Learning can cause both short- and long-term changes on employees’ performance and behaviour, however its effects on the entire organizations are expected to be quite fast and its content is normally based on the current needs of the company. To put it simple: you receive a training and you can implement the acquired knowledge from day 1.
Development, on the other hand, is mostly a long-term process.
For example, an entry-level employee might have a really high potential, but it is not realistic to expect that he/she becomes a manager from one day to the other.
Complex skills, both soft and hard, require time to be… developed, indeed!
Having said that, there are a number of ways and techniques to make sure that employees at every level keep on learning and improving their skills.
We listed the ones which were proven more effective and are widely used by the top businesses in the world:
- Instructor-led training – The classic workshop, including: frontal teaching, role-plays, gamification, team activities, etc.
- Coaching – The coach (internal or external to the organization) helps the coachee set meaningful goals and identify the better strategy to achieve them successfully.
- Mentorship – The mentor gives advice and guidance, thanks to a longer or deeper knowledge of the sector.
- Educational technology – Being it in the form of e-learning, collaborative online activities or micro-learning, among others, EdTech has the advantage of being flexible and ensuring consistency.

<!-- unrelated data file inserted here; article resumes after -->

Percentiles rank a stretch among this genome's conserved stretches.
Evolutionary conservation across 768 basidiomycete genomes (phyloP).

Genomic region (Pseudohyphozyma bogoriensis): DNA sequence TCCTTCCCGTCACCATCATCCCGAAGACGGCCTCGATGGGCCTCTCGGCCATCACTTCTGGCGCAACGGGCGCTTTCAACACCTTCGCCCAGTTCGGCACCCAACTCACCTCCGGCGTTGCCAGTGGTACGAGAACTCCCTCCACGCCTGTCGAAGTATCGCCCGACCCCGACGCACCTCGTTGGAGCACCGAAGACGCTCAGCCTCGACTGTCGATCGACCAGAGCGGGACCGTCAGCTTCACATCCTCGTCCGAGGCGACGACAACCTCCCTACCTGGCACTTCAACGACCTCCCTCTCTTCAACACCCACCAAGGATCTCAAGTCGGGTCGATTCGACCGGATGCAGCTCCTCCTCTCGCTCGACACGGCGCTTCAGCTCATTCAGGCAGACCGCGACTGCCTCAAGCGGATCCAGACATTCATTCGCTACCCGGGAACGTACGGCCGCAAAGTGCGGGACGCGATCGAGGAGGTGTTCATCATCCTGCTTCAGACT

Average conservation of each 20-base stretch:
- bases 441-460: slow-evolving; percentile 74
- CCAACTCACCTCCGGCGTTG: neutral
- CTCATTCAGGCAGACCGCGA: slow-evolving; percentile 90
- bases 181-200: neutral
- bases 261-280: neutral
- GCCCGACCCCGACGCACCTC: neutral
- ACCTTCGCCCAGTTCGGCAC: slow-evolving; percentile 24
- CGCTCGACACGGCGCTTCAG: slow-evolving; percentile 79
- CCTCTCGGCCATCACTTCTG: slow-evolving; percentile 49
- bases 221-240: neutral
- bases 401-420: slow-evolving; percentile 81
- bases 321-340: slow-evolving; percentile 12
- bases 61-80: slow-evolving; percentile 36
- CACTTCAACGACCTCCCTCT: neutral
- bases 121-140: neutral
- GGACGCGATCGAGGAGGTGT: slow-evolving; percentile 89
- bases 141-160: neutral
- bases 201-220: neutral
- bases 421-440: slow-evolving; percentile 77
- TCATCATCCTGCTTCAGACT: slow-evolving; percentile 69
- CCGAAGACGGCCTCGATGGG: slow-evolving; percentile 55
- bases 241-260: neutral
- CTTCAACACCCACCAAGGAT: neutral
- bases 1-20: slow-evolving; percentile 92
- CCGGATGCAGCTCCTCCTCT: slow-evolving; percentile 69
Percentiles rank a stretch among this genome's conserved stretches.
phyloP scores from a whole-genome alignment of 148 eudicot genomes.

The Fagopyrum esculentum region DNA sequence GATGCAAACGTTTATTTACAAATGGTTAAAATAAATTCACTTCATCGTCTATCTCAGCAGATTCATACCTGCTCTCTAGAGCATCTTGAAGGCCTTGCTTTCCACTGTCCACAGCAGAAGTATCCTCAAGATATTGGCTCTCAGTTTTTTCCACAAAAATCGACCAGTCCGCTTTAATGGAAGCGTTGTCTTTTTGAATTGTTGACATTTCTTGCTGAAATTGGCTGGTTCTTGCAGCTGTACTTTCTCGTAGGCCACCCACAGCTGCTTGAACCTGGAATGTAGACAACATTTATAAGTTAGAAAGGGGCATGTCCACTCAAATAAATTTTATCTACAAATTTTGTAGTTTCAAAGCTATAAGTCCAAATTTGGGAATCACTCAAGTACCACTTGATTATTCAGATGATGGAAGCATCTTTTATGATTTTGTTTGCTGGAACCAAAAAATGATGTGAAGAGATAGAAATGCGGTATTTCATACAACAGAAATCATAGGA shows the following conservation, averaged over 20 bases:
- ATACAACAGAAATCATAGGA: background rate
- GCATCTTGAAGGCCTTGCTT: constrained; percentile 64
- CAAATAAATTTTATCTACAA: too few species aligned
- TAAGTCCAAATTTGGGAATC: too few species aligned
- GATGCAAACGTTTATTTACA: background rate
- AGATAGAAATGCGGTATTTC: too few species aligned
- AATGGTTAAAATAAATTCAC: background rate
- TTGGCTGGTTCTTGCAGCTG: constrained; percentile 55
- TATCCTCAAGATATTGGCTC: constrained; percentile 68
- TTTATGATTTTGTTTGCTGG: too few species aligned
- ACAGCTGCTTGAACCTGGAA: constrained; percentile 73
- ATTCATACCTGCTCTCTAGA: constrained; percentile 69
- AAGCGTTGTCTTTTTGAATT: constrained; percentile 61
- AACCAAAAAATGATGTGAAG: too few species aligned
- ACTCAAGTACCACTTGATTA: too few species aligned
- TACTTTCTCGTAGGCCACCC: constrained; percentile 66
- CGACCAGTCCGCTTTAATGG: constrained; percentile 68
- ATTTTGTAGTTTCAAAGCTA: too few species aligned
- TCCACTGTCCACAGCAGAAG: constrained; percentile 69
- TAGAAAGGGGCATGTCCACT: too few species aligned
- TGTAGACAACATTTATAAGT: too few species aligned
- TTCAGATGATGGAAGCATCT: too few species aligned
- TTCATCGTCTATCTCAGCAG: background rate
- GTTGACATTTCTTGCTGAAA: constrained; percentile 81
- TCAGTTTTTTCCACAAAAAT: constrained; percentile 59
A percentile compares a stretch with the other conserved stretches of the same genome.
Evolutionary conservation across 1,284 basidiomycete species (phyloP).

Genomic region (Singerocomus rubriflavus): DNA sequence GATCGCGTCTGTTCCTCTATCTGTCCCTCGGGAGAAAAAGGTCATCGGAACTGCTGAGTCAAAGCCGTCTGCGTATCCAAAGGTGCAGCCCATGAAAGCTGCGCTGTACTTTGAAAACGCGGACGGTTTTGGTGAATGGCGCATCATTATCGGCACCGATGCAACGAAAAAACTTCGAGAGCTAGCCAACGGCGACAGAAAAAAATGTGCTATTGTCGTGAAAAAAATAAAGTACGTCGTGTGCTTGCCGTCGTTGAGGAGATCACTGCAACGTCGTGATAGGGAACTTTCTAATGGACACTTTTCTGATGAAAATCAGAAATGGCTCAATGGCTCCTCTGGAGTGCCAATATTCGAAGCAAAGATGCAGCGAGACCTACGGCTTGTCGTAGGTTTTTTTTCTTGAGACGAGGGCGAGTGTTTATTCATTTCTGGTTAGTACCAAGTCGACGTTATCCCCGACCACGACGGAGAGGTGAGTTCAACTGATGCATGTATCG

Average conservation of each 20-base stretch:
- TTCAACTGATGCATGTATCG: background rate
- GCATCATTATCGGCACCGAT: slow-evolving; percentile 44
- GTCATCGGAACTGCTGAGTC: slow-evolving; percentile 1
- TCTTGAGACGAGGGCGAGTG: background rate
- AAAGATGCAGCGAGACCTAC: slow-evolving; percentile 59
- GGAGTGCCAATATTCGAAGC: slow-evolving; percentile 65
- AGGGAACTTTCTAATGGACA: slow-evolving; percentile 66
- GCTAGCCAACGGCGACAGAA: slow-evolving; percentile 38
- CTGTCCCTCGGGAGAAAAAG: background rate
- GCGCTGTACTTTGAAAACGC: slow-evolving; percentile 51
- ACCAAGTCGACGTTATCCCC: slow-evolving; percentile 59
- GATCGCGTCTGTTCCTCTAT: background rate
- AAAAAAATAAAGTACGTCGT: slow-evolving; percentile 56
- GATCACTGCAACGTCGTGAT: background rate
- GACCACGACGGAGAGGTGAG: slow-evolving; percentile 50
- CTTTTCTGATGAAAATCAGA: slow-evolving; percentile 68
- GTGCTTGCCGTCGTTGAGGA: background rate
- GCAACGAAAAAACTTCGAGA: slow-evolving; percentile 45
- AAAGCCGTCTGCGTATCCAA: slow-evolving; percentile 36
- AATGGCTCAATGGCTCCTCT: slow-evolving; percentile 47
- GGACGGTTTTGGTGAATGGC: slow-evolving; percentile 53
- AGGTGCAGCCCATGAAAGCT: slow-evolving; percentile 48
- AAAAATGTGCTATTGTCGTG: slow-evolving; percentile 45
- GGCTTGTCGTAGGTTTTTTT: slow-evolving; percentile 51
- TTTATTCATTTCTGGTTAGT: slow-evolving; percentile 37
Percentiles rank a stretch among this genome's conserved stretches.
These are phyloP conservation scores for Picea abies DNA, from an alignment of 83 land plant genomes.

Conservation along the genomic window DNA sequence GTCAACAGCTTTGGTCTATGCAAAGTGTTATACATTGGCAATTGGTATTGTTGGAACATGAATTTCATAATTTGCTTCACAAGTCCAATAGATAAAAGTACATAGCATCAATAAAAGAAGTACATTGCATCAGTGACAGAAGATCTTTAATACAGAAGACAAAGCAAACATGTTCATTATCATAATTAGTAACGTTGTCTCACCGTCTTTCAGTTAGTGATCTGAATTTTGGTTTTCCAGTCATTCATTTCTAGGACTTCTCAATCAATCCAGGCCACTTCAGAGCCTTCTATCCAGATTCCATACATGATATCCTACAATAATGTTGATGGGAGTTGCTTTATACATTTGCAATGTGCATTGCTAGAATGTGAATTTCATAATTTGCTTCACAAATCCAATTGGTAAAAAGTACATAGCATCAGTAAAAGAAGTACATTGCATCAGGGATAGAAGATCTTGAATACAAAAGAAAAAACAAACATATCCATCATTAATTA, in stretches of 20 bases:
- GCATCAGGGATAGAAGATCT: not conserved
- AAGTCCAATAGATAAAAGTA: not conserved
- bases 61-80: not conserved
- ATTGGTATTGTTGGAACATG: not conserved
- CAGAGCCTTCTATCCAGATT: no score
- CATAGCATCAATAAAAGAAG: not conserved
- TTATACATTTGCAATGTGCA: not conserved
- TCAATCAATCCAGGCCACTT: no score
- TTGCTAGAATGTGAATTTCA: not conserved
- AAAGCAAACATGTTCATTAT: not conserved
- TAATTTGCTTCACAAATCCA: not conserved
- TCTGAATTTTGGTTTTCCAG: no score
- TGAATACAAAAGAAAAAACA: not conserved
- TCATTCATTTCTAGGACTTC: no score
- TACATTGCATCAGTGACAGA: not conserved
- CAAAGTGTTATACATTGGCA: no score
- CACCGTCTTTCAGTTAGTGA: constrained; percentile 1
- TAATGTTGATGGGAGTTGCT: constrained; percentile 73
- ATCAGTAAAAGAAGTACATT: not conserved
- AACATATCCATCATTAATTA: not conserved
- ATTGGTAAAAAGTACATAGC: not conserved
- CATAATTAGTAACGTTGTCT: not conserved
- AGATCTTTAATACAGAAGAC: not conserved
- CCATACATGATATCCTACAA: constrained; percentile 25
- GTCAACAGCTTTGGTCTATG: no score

- Lectures – The classic “master class” format.
While the same learning goal can be achieved through different formats, not all formats are suitable for all topics (e.g. negotiation skills are better improved through instructor-led training rather than lectures).
“Learning is experience. Everything else is just information”. This famous quote from Albert Einstein should be carved in stone and placed on every Learning & Development department in the world.
Ok, this might be a bit extreme, but you get the point!
Learning and development in the workplace uses information (in the form of training, workshops, e-learning, etc.) that can be applied by employees into real-life scenarios, thus generating direct experience and ensuring actual learning.
Knowledge in the workplace normally comes from either formal or informal sources.
Formal knowledge is provided intentionally, with specific learning outcomes. It might be driven by the need to fill in skill gaps, ensuring consistency throughout the workforce, improving performance or aligning individual goals with the organization’s overall direction.